Take the 2-minute tour ×
Programmers Stack Exchange is a question and answer site for professional programmers interested in conceptual questions about software development. It's 100% free, no registration required.

I understand the basics of what data races are, and how locks/mutexes/semaphores help prevent them. But what happens if you have a "race condition" on the lock itself? For example, two different threads, perhaps in the same application, but running on different processors, try to acquire a lock at the exact same time.

What happens then? What is done to prevent that? Is it impossible, or just plain unlikely? Or is it a real race condition waiting to happen?

share|improve this question
    
This question was asked before on SO: stackoverflow.com/questions/980521/… –  Doc Brown Jun 17 at 6:11
    
and a related question here on P.SE: programmers.stackexchange.com/questions/228827/… –  ratchet freak Jun 17 at 10:13
    
You acquire a lock to acquire the lock ;) (in other words, if your lock has a race condition, it isn't implemented correctly - a lock is pretty much defined to be a construct that implements mutual exclusion) –  Tangrs Jun 17 at 11:40
    
You missed an important point in how locks work. They are constructed such that it is not possible to have a race on a lock, otherwise they are completely useless. –  Zane Jun 17 at 13:46

4 Answers 4

up vote 32 down vote accepted

Is it impossible, or just plain unlikely?

Impossible. It can be implemented in different ways, e.g., via the Compare-and-swap where the hardware guarantees sequential execution. It can get a bit complicated in presence of multiple cores or even multiple sockets and needs a complicated protocol between the cores, but this is all taken care of.

share|improve this answer
2  
Thank... God... it's handled in hardware... (or at least a level lower than we touch.) –  corsiKa Jun 17 at 14:38
    
Accepted as the answer because of your links. –  gdhoward Jun 17 at 19:36
2  
@gdhoward I can't believe it... this answer took me less than 5 minutes and it's the third highest voted out of my four hundreds answers (mainly SO). And also probably the shortest one. –  maaartinus Jun 17 at 19:59
    
@maaartinus - Short and sweet sometimes does it. –  Bobson Jun 17 at 20:06

Study the concept of atomic "Test and Set" operations.

Essentially the operation cannot be divided - it is not possible for two things to do it at exactly the same time. It will check a value, set it if it is clear, and return the value as it was when test. In a lock operation, the result will always be "lock == TRUE" after a test-and-set, the only difference is was it set or not at the start.

At the micro code level in a single core processor, this is one indivisible instruction, and is easy to implement. With multiple and multicore processors, it becomes harder, but as programmers we have no need to worry about it, as it is designed to work by the really smart guys who do the silicon. Essentially they do the same thing - make an atomic instruction that a fancy version of test-and-set

share|improve this answer
2  
Basically, if the hardware isn't intrinsically sequential at some level, it will have a mechanism that allows it to break ties that might otherwise occur. –  Bill Michell Jun 17 at 8:31
    
@BillMichell, I should have thought of that. Actually, I did; I just didn't know if my assumption was correct. –  gdhoward Jun 17 at 19:37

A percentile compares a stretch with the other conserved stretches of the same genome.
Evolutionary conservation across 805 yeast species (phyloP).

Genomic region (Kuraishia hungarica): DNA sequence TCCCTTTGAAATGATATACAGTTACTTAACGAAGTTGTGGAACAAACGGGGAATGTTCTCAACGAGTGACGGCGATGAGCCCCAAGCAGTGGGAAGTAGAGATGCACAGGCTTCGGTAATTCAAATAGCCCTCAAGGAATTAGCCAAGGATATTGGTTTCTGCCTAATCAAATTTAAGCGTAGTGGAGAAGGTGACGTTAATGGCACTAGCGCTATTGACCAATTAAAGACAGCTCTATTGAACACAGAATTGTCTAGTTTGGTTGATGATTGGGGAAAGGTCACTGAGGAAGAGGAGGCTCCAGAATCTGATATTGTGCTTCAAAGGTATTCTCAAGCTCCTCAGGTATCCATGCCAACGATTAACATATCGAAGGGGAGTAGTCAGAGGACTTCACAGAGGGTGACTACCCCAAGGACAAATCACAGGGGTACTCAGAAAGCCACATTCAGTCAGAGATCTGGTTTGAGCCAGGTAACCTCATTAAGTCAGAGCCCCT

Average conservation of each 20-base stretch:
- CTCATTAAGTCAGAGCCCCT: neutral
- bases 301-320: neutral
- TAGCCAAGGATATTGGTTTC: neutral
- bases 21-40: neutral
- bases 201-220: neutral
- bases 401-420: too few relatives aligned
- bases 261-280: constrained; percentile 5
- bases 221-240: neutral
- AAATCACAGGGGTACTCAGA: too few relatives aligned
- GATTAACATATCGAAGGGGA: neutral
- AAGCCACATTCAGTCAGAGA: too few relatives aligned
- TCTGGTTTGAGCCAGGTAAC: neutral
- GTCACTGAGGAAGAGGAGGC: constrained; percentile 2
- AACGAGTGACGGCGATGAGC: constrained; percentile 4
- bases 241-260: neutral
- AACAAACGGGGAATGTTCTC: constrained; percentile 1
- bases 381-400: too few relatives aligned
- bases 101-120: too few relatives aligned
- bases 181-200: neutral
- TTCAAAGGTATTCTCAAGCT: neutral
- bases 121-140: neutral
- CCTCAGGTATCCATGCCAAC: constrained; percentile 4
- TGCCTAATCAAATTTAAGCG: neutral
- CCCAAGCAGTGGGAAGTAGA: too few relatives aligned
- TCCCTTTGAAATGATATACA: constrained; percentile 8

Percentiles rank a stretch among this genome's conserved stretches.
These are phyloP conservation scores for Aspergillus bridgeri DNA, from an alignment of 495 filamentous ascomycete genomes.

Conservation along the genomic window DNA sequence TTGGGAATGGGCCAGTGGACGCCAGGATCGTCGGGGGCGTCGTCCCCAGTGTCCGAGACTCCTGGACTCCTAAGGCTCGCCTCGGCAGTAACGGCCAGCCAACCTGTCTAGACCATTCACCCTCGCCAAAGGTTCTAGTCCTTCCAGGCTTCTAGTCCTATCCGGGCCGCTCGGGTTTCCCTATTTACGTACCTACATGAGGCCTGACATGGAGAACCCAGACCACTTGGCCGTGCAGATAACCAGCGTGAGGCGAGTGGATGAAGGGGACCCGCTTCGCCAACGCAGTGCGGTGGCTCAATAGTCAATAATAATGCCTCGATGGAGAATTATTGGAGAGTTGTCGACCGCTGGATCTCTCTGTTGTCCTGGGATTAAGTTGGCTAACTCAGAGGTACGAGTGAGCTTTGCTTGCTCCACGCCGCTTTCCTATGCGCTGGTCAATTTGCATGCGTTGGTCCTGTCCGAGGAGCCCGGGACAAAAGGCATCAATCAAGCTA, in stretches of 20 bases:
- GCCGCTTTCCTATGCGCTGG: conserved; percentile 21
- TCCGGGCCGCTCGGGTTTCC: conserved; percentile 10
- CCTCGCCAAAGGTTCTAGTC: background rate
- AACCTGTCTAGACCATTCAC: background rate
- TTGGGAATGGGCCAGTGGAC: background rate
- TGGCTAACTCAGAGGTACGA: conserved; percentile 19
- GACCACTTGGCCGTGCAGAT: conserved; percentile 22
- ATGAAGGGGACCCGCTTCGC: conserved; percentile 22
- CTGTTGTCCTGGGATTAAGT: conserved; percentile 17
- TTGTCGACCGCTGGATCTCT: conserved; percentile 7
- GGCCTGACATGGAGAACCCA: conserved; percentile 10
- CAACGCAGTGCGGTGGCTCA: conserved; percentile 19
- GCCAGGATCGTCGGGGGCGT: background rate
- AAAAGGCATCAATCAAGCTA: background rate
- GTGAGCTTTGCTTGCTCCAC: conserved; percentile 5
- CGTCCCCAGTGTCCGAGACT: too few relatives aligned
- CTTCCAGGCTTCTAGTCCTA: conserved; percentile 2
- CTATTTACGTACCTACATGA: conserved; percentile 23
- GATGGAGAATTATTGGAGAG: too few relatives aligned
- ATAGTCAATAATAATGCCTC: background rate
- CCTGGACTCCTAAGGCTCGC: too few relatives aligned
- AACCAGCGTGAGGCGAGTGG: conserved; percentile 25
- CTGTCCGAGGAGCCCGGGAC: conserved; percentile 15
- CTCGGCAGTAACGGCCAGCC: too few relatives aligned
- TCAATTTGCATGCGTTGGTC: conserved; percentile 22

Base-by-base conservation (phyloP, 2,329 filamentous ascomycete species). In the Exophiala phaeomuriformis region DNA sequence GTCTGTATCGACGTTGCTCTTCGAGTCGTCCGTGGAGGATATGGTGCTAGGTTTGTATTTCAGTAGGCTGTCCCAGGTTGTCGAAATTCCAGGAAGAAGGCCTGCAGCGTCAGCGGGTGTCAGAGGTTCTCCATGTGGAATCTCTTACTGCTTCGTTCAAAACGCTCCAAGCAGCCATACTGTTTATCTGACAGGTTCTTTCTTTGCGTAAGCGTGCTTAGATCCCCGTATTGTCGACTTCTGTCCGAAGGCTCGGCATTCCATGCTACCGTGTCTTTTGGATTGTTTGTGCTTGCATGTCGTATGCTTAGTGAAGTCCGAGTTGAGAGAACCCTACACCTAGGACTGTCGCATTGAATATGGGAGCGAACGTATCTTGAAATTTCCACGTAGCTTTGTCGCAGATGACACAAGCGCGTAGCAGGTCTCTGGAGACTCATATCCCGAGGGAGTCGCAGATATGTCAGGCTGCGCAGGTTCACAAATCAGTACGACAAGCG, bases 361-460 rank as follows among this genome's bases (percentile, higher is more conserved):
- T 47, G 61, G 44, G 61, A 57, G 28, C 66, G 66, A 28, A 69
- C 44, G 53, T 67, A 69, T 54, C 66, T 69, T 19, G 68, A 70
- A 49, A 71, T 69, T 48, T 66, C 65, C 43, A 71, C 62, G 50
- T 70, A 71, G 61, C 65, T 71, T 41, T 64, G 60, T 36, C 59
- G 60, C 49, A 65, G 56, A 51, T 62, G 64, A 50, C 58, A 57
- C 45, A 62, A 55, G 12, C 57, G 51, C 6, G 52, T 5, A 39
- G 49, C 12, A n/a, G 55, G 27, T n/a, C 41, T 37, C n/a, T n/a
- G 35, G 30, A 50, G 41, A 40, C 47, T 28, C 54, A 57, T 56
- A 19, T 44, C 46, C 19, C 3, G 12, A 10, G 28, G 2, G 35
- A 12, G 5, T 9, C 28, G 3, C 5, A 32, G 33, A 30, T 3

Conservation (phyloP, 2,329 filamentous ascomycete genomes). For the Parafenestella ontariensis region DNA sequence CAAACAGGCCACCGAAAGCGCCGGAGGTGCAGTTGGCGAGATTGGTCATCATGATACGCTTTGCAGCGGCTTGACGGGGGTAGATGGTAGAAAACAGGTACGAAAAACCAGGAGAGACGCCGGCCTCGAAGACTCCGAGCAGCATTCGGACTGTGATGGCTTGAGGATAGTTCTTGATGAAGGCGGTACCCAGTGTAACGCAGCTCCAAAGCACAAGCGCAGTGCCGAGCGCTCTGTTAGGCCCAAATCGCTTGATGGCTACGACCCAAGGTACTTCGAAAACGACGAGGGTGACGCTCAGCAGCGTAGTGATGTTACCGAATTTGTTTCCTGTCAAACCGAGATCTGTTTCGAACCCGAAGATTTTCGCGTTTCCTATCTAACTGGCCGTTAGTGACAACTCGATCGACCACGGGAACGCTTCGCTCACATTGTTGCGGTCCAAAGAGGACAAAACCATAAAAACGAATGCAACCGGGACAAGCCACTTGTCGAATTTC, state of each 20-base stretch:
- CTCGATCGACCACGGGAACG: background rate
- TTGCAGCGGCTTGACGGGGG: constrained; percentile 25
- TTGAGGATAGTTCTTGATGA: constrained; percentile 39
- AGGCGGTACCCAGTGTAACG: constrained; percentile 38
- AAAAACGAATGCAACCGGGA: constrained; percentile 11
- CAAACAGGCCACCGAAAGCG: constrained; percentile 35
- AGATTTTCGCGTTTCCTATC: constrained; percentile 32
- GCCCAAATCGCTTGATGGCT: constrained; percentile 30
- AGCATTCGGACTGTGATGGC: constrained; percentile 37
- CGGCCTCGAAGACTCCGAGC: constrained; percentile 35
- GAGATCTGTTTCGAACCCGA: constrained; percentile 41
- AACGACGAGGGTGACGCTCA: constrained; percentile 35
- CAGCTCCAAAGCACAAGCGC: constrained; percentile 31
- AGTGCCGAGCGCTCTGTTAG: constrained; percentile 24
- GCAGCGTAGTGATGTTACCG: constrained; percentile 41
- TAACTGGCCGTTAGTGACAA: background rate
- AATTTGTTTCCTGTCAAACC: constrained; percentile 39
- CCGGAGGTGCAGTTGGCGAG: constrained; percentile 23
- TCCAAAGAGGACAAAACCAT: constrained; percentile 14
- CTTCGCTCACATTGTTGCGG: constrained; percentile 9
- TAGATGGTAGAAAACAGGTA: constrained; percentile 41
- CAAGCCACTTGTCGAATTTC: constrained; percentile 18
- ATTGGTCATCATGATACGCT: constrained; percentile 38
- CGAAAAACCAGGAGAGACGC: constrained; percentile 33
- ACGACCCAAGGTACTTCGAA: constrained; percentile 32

Simply put the code to get into the critical section is specially designed so a race condition won't violate the mutual exclusion.

Most of the time atomic compare and set loops are used that execute at the hardware level

while(!CompareAndSet(&lock, false, true));//busy loop won't continue until THIS thread has set the lock to true
//critical section
CompareAndSet(&lock, true, false);

In absence of that there are well studied software solutions to enable mutual exclusion.

share|improve this answer

It is not possible that two (or more) threads acquire lock on the same time. There are few types of synchronization methods for instance:

Active waiting - spin lock

Pseudocode:

1. while ( xchg(lock, 1) == 1); - entry protocole

XCHG is an example of atomic operation (exists on x86 architecture) which first sets new value for a "lock" variable and then returns old value. Atomic means that it can't be interrupt - in above example between setting new value and returning old. Atomic - deterministic result no matter what.

2. Your code
3. lock = 0; - exit protocol

When lock is equal to 0 another thread can enter to critical section - while loop ends.

Thread suspending - for example counting semaphore

There exists two atomic operation .Wait() and .Signal() and we have integer variable lets call it int currentValue.

Wait():
if (currentValue > 0) currentValue -= 1;
else suspend current thread;

Signal():
If there exists thread suspended by semaphore wake up one of them
Else currentValue += 1;

Now solving critical section problem is really easy:

Pseudocode:

mySemaphore.Wait();
do some operations - critical section
mySemaphore.Signal();

Usually your programming thread API should give you ability to specify maximal concurrent threads in semaphore critical section. Obviously there are more types of synchronization in multithreaded systems (mutex, monitors, binary semaphore etc.) but they base on above ideas. One could argue that methods which use thread suspending should be preferred to active waiting (so cpu is not wasted) - it's not always the truth. When thread is being suspended - expensive operation called context switch takes it place. However it's reasonable when waiting time is short ( number of threads ~ number of cores ).

share|improve this answer

Your Answer

 
discard

By posting your answer, you agree to the privacy policy and terms of service.

Not the answer you're looking for? Browse other questions tagged or ask your own question.